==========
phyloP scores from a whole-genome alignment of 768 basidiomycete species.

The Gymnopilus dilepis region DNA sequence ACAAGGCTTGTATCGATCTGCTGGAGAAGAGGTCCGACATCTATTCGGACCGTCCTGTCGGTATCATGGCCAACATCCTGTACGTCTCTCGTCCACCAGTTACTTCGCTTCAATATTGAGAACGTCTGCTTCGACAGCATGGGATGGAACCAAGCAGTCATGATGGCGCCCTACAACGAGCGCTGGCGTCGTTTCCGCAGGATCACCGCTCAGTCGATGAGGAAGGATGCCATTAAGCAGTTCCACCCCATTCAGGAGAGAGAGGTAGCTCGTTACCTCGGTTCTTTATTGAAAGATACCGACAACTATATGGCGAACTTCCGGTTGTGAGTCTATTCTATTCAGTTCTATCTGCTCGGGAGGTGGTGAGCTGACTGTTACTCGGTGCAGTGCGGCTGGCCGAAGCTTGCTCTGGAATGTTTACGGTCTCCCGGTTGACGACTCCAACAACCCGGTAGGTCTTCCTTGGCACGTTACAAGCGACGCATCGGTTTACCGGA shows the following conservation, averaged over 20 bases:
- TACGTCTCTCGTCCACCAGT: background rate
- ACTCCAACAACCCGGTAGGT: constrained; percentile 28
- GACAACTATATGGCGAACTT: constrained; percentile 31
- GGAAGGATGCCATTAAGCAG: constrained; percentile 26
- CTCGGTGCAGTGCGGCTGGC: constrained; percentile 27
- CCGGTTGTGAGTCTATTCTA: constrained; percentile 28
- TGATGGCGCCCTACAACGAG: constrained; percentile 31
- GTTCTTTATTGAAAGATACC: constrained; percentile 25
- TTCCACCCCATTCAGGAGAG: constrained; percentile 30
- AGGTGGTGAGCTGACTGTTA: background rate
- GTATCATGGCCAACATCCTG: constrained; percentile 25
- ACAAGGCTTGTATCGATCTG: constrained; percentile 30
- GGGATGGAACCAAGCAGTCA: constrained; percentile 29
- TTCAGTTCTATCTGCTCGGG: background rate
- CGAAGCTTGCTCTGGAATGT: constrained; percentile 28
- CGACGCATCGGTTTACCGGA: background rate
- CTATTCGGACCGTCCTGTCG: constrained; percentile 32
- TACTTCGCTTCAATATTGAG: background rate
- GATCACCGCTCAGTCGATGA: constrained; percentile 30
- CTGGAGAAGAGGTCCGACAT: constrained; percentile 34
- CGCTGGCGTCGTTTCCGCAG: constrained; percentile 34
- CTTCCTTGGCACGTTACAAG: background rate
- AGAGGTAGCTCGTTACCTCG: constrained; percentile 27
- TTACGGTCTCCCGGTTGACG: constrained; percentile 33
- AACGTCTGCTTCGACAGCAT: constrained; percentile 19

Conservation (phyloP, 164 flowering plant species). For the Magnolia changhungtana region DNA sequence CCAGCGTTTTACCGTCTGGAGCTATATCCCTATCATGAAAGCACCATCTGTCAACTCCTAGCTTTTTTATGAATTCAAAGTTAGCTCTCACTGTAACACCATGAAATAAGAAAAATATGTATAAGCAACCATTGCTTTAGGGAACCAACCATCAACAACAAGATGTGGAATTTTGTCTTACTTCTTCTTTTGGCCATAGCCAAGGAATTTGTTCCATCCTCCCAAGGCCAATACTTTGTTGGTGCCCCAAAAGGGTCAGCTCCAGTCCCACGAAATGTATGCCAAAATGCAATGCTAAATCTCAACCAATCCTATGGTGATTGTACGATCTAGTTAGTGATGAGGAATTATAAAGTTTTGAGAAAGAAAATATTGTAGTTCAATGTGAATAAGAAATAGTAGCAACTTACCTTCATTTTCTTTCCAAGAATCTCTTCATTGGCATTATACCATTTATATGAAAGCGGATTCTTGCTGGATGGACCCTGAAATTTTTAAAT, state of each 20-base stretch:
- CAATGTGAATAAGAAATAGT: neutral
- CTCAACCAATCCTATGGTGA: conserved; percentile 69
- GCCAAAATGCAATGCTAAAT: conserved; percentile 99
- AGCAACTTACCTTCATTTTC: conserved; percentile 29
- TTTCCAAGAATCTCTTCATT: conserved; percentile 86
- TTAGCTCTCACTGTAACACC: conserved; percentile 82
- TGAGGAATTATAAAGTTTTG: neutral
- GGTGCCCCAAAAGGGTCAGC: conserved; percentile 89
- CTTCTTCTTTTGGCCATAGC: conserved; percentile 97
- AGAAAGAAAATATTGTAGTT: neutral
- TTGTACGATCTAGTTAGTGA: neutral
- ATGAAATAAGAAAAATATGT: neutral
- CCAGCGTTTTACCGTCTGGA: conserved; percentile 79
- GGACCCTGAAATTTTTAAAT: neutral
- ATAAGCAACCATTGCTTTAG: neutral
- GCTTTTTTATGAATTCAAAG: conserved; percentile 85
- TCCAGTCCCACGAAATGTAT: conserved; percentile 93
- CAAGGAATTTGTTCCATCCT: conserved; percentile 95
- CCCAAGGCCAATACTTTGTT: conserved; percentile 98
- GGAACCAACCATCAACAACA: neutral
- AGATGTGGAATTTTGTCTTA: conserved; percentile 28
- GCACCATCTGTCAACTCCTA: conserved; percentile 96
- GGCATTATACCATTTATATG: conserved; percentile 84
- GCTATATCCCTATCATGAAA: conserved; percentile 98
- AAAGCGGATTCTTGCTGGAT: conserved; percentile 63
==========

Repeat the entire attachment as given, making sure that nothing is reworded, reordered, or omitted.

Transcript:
phyloP scores from a whole-genome alignment of 768 basidiomycete species.

The Gymnopilus dilepis region DNA sequence ACAAGGCTTGTATCGATCTGCTGGAGAAGAGGTCCGACATCTATTCGGACCGTCCTGTCGGTATCATGGCCAACATCCTGTACGTCTCTCGTCCACCAGTTACTTCGCTTCAATATTGAGAACGTCTGCTTCGACAGCATGGGATGGAACCAAGCAGTCATGATGGCGCCCTACAACGAGCGCTGGCGTCGTTTCCGCAGGATCACCGCTCAGTCGATGAGGAAGGATGCCATTAAGCAGTTCCACCCCATTCAGGAGAGAGAGGTAGCTCGTTACCTCGGTTCTTTATTGAAAGATACCGACAACTATATGGCGAACTTCCGGTTGTGAGTCTATTCTATTCAGTTCTATCTGCTCGGGAGGTGGTGAGCTGACTGTTACTCGGTGCAGTGCGGCTGGCCGAAGCTTGCTCTGGAATGTTTACGGTCTCCCGGTTGACGACTCCAACAACCCGGTAGGTCTTCCTTGGCACGTTACAAGCGACGCATCGGTTTACCGGA shows the following conservation, averaged over 20 bases:
- TACGTCTCTCGTCCACCAGT: background rate
- ACTCCAACAACCCGGTAGGT: constrained; percentile 28
- GACAACTATATGGCGAACTT: constrained; percentile 31
- GGAAGGATGCCATTAAGCAG: constrained; percentile 26
- CTCGGTGCAGTGCGGCTGGC: constrained; percentile 27
- CCGGTTGTGAGTCTATTCTA: constrained; percentile 28
- TGATGGCGCCCTACAACGAG: constrained; percentile 31
- GTTCTTTATTGAAAGATACC: constrained; percentile 25
- TTCCACCCCATTCAGGAGAG: constrained; percentile 30
- AGGTGGTGAGCTGACTGTTA: background rate
- GTATCATGGCCAACATCCTG: constrained; percentile 25
- ACAAGGCTTGTATCGATCTG: constrained; percentile 30
- GGGATGGAACCAAGCAGTCA: constrained; percentile 29
- TTCAGTTCTATCTGCTCGGG: background rate
- CGAAGCTTGCTCTGGAATGT: constrained; percentile 28
- CGACGCATCGGTTTACCGGA: background rate
- CTATTCGGACCGTCCTGTCG: constrained; percentile 32
- TACTTCGCTTCAATATTGAG: background rate
- GATCACCGCTCAGTCGATGA: constrained; percentile 30
- CTGGAGAAGAGGTCCGACAT: constrained; percentile 34
- CGCTGGCGTCGTTTCCGCAG: constrained; percentile 34
- CTTCCTTGGCACGTTACAAG: background rate
- AGAGGTAGCTCGTTACCTCG: constrained; percentile 27
- TTACGGTCTCCCGGTTGACG: constrained; percentile 33
- AACGTCTGCTTCGACAGCAT: constrained; percentile 19

Conservation (phyloP, 164 flowering plant species). For the Magnolia changhungtana region DNA sequence CCAGCGTTTTACCGTCTGGAGCTATATCCCTATCATGAAAGCACCATCTGTCAACTCCTAGCTTTTTTATGAATTCAAAGTTAGCTCTCACTGTAACACCATGAAATAAGAAAAATATGTATAAGCAACCATTGCTTTAGGGAACCAACCATCAACAACAAGATGTGGAATTTTGTCTTACTTCTTCTTTTGGCCATAGCCAAGGAATTTGTTCCATCCTCCCAAGGCCAATACTTTGTTGGTGCCCCAAAAGGGTCAGCTCCAGTCCCACGAAATGTATGCCAAAATGCAATGCTAAATCTCAACCAATCCTATGGTGATTGTACGATCTAGTTAGTGATGAGGAATTATAAAGTTTTGAGAAAGAAAATATTGTAGTTCAATGTGAATAAGAAATAGTAGCAACTTACCTTCATTTTCTTTCCAAGAATCTCTTCATTGGCATTATACCATTTATATGAAAGCGGATTCTTGCTGGATGGACCCTGAAATTTTTAAAT, state of each 20-base stretch:
- CAATGTGAATAAGAAATAGT: neutral
- CTCAACCAATCCTATGGTGA: conserved; percentile 69
- GCCAAAATGCAATGCTAAAT: conserved; percentile 99
- AGCAACTTACCTTCATTTTC: conserved; percentile 29
- TTTCCAAGAATCTCTTCATT: conserved; percentile 86
- TTAGCTCTCACTGTAACACC: conserved; percentile 82
- TGAGGAATTATAAAGTTTTG: neutral
- GGTGCCCCAAAAGGGTCAGC: conserved; percentile 89
- CTTCTTCTTTTGGCCATAGC: conserved; percentile 97
- AGAAAGAAAATATTGTAGTT: neutral
- TTGTACGATCTAGTTAGTGA: neutral
- ATGAAATAAGAAAAATATGT: neutral
- CCAGCGTTTTACCGTCTGGA: conserved; percentile 79
- GGACCCTGAAATTTTTAAAT: neutral
- ATAAGCAACCATTGCTTTAG: neutral
- GCTTTTTTATGAATTCAAAG: conserved; percentile 85
- TCCAGTCCCACGAAATGTAT: conserved; percentile 93
- CAAGGAATTTGTTCCATCCT: conserved; percentile 95
- CCCAAGGCCAATACTTTGTT: conserved; percentile 98
- GGAACCAACCATCAACAACA: neutral
- AGATGTGGAATTTTGTCTTA: conserved; percentile 28
- GCACCATCTGTCAACTCCTA: conserved; percentile 96
- GGCATTATACCATTTATATG: conserved; percentile 84
- GCTATATCCCTATCATGAAA: conserved; percentile 98
- AAAGCGGATTCTTGCTGGAT: conserved; percentile 63